Murder of a surgeon: The Brigham and Women's incident

By Zack Budryk

The tragic murder of a Boston cardiac surgeon in January illustrates the danger of violence in the healthcare setting.

Michael J. Davidson, M.D., a surgeon at Boston's Brigham and Women's hospital (BWH), was shot and killed by a man whose mother had died the previous November. The shooter, Stephen Pasceri, then turned the gun on himself.

The murder-suicide was widely covered, and the hospital was praised for preemptive steps it took to minimize the damage (no one besides Davidson and Pasceri was hurt), such as all staff barricading themselves in separate rooms. Since January, hospital administrators say they have added three full-time security employees.

There is still disagreement among hospital leaders and the nurses' union about the security measures taken prior to Davidson's death and after. In an interview with FierceHealthcare, Trish Powers, R.N. (pictured right), the chair of the BWH/Massachusetts Nurses Association Committee, said the hospital has actually cut 20 security positions and refused to talk to nurses about security issues, an assertion that the hospital denies.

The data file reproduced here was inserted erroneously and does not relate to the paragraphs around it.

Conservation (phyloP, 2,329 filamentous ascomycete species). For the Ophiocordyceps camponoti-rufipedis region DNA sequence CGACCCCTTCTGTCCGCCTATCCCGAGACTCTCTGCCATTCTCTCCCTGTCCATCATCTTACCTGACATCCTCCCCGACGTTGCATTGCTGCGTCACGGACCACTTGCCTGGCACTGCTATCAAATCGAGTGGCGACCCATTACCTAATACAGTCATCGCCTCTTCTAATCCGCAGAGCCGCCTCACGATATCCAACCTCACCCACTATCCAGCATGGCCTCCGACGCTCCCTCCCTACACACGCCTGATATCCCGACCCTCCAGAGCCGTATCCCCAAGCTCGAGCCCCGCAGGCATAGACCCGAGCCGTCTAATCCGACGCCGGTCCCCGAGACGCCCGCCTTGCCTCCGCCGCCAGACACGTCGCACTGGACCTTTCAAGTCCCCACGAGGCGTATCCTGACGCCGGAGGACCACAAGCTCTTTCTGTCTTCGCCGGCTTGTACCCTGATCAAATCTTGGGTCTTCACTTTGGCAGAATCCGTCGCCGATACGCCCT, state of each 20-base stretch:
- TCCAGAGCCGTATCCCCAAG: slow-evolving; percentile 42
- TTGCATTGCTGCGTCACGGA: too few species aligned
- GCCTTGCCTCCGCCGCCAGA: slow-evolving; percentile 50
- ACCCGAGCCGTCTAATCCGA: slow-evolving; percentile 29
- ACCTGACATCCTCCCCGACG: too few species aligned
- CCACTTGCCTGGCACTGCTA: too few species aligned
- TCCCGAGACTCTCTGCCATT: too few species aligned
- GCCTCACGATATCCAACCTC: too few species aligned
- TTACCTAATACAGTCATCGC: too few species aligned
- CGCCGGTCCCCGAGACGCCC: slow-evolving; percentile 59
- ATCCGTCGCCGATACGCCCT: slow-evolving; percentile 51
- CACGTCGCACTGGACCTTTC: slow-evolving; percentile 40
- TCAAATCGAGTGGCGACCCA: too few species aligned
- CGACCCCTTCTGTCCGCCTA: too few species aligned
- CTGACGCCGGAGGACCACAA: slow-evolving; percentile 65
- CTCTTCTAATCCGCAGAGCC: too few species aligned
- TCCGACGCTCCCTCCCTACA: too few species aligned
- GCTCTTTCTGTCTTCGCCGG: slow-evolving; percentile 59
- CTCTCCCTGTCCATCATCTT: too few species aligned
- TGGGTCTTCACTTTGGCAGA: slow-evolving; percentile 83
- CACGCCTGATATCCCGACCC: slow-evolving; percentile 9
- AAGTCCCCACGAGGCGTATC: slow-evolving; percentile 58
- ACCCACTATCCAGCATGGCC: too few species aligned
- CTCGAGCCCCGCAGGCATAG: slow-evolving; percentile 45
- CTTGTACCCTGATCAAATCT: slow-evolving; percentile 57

"The hospital takes the safety of its patients, visitors and staff extremely seriously," Lori Schroth, the head of media relations at BWH, told FierceHealthcare.  "We have and continue to implement best practice security protocols and training programs and make facility improvements throughout the hospital."

The hospital, Schroth said, follows an emergency response program and panic button system, which the hospital has expanded this year, adding 12 more panic buttons throughout the facility. Additionally, BWH has developed small-group training plans with its nursing staff and continues to roll out personalized physician training, she said.

Murder of a surgeon: The Brigham and Women's incident
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